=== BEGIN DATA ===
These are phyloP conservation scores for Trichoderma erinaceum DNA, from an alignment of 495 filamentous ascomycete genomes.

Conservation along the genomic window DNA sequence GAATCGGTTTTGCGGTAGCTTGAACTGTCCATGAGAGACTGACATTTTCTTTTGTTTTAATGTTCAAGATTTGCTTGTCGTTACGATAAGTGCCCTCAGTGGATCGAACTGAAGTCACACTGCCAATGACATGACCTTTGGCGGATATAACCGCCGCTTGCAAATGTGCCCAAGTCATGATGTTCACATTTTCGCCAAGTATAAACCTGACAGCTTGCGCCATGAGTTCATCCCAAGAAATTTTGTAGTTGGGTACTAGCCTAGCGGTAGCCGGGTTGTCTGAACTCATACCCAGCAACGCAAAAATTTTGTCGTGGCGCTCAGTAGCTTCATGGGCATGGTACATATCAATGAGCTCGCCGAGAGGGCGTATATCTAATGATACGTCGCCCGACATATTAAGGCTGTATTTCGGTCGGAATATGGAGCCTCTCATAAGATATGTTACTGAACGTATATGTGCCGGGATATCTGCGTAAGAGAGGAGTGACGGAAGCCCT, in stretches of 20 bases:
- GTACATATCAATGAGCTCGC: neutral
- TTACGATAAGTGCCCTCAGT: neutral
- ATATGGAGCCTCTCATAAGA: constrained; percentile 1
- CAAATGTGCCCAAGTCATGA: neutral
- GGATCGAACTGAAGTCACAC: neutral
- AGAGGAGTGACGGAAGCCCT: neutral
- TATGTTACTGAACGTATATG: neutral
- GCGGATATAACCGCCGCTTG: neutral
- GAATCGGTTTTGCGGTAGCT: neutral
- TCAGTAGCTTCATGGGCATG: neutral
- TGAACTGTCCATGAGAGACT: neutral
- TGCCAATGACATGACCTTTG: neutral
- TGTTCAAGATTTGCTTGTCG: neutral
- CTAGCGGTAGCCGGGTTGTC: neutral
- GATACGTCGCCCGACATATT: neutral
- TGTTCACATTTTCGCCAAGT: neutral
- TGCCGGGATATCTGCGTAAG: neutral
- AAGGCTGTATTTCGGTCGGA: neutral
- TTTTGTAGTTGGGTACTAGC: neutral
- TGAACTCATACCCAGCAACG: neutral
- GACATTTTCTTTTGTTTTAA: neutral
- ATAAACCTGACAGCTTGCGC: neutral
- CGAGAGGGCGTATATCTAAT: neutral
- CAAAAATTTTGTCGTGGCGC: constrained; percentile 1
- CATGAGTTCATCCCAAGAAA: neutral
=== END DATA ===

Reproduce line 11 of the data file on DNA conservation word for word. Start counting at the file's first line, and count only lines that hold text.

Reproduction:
- GAATCGGTTTTGCGGTAGCT: neutral